Core Clinical Experiences (CCE) is the primary clerkship year and is organized into three coordinated thematic sections to help students build knowledge across disciplines. These sections are: Care of Adults (Medicine and Neurology), Care of Families (Pediatrics, Psychiatry and Family Medicine), Perioperative and Maternal Care (Surgery and Obstetrics-Gynecology). Students are provided with four one-week electives called Flexible Clinical Experiences that allow career exploration and skills development in all areas of medical practice, research, leadership and service.  An Interstitial Course brings students together on campus from their placement sites throughout the year for hands-on learning on topics that cross all fields such as Patient Safety and Quality Improvement, Health Equity, Domestic Violence and Disaster management. CCE also integrates translational curriculum that revisits principles taught in FOM1 and FOM2.  Clerkships are graded in a tiered fashion. Students continue their Capstone work with their project advisor throughout the year.

Advanced Studies

Advanced Studies (AS) education provides students with the opportunity to have higher levels of supervised learning and practice through required sub-internships and to explore professional growth in-depth through individualized schedules crafted from robust elective offerings. Learning is hands-on and experiential. Required courses include Emergency Clinical Problem-Solver and Advanced Biomedical and Translational Sciences. Clinical experiences are graded in a tiered fashion. Students complete and present their Capstone Project in a public forum.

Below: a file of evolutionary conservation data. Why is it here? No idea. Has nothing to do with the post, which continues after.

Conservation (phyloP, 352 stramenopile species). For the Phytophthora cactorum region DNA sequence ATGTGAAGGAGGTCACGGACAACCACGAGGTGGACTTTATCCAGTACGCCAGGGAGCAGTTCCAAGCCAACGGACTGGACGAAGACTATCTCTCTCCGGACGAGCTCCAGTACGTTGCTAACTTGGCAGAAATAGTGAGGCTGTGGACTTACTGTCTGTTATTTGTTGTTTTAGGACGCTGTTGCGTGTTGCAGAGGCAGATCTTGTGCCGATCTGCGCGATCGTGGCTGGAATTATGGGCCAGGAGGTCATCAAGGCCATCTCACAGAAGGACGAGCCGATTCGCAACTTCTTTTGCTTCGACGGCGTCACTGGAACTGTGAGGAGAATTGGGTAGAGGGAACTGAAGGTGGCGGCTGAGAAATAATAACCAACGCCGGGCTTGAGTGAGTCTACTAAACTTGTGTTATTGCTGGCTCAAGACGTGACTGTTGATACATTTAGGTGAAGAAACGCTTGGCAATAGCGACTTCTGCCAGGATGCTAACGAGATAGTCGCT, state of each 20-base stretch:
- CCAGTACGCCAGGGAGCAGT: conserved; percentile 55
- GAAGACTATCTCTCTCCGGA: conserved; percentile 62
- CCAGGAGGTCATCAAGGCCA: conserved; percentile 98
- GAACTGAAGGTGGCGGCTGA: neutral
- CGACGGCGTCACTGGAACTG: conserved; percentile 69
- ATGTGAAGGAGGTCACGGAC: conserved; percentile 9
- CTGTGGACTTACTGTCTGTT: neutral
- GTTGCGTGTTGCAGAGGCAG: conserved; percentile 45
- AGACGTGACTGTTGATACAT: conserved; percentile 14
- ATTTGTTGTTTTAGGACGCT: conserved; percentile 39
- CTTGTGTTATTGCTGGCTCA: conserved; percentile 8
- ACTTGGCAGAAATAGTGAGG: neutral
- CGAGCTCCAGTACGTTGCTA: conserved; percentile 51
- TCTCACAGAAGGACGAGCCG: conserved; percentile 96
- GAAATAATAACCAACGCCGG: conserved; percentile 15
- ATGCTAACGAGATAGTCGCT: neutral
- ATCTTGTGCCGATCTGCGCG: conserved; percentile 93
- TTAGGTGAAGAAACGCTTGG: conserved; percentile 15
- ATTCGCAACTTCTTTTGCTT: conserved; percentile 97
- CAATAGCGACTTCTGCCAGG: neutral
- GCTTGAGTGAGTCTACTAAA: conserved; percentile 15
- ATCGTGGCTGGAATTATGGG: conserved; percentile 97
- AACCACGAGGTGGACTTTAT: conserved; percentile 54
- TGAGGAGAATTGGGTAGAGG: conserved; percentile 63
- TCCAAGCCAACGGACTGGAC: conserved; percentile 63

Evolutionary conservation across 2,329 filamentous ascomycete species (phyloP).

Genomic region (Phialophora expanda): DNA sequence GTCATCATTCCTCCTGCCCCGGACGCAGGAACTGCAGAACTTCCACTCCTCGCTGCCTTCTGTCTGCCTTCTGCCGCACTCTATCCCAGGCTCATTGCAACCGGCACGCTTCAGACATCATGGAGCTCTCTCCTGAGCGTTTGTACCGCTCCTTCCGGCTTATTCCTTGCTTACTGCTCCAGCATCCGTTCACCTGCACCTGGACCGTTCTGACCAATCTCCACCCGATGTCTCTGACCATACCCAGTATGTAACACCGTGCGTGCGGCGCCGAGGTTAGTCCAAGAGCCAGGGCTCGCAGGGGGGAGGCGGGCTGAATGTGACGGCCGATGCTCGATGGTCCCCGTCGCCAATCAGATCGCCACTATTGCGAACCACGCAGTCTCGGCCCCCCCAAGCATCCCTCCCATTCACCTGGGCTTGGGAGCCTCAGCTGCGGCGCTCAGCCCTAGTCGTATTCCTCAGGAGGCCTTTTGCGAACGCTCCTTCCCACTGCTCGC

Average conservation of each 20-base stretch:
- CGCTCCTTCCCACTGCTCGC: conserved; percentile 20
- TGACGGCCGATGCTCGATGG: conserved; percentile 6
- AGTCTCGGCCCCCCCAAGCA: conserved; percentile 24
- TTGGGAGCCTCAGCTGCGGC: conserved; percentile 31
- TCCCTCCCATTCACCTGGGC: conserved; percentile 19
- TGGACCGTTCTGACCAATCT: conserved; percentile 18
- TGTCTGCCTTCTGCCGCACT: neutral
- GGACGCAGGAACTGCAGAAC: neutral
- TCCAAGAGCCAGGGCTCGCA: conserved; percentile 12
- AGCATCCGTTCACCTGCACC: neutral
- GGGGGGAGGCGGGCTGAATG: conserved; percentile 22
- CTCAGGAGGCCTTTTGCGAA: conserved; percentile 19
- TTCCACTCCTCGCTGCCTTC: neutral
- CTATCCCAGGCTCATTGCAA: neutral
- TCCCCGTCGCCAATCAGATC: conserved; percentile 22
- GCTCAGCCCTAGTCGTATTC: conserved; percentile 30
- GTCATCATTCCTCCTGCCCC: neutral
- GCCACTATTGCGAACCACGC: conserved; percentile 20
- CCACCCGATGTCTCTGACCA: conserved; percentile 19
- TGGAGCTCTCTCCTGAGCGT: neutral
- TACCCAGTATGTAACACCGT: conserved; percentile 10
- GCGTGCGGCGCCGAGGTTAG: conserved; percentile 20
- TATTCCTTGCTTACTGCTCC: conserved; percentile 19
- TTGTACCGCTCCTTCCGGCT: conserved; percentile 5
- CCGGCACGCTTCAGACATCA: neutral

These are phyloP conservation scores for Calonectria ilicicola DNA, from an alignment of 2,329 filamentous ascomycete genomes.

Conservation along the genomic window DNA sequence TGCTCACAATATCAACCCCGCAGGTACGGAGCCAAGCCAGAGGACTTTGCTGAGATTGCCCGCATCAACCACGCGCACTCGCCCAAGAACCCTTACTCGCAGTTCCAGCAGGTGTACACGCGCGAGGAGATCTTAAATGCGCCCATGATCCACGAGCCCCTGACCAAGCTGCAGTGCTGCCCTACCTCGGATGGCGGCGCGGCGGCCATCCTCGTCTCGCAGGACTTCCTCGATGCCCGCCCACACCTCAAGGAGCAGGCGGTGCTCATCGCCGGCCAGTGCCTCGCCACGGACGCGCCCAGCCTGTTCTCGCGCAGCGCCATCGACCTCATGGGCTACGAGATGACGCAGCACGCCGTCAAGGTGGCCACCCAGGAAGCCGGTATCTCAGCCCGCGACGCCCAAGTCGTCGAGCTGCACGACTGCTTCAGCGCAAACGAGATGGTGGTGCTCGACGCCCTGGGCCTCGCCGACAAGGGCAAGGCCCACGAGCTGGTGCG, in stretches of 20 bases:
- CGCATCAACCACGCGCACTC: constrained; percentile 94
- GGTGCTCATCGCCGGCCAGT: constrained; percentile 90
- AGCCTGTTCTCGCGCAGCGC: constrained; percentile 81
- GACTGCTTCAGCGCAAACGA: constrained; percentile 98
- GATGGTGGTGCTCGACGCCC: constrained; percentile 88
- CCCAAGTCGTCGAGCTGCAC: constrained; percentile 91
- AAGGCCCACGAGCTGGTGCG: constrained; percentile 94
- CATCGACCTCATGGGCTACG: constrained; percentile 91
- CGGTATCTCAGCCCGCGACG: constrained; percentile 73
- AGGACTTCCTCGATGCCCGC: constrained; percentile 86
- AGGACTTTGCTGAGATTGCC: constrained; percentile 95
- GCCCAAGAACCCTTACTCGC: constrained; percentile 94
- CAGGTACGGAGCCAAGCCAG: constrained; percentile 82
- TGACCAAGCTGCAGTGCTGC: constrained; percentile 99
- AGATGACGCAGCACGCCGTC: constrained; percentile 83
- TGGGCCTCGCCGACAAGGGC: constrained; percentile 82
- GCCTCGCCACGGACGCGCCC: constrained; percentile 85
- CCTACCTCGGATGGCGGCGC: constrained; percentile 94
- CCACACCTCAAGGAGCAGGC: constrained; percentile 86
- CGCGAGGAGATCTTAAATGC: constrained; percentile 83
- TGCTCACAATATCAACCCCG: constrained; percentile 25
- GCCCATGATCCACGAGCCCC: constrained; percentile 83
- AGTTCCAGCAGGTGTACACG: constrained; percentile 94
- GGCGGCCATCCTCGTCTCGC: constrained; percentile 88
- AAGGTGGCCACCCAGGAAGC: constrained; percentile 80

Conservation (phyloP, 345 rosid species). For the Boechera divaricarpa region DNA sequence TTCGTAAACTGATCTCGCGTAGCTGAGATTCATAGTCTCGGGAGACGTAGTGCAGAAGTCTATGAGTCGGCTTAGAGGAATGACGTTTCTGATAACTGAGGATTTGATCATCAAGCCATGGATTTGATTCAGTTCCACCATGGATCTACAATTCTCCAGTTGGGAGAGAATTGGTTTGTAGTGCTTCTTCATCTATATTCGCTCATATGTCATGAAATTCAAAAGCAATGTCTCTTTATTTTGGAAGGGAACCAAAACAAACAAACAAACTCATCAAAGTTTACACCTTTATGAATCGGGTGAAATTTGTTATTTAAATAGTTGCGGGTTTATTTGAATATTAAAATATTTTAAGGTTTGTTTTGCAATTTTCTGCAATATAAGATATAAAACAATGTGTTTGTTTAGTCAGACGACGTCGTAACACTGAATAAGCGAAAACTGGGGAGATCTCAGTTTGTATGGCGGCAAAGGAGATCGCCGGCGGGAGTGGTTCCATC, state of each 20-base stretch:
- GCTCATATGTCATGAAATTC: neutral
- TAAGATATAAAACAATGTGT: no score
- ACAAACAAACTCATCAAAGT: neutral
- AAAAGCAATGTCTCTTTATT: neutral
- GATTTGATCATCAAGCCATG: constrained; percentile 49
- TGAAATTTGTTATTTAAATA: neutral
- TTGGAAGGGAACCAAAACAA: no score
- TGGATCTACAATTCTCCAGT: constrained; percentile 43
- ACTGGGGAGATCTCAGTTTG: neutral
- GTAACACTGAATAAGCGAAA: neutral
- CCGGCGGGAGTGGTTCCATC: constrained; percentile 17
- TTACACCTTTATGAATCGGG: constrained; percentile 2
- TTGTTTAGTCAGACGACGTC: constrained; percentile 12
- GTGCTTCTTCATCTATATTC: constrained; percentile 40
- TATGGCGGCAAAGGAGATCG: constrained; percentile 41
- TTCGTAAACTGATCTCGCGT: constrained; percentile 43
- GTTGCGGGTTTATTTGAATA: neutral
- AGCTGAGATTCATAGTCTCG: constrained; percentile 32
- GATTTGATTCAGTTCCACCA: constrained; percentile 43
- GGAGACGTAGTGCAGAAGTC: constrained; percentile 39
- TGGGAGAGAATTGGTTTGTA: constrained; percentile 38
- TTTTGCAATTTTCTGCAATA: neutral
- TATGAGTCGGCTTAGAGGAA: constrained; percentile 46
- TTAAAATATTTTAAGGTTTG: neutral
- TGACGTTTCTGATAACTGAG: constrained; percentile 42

Electives offered by the School of Medicine are catalogued here.

Student Goals

The Goals of the Graduate School of Nursing (GSN) are to:

  • Prepare advanced practice nurses, leaders, educators, and scientists to shape nursing & promote health through the integration of education, research, practice, policy & service.
  • Create a dynamic research environment to conduct multi-method research where findings are translated into practice.
  • Respond to the health needs of the community and Commonwealth and beyond through innovative education, practice, public service, and research.

Degree and Graduation Requirements

Students admitted into the Graduate School of Nursing will complete graduation requirements within a specified number of years (not counting time away for an approved leave of absence) depending on their specific educational program.

Requirements for graduation

  • GEP students are required to complete 1000 RN hours prior to graduation.
  • Successful completion of all required coursework. 
  • Successful completion of the required clinical hours. 
  • Demonstration of the ability to perform the skills in the GSN Technical Standards with or without reasonable accommodations consistent with the Americans with Disabilities Act.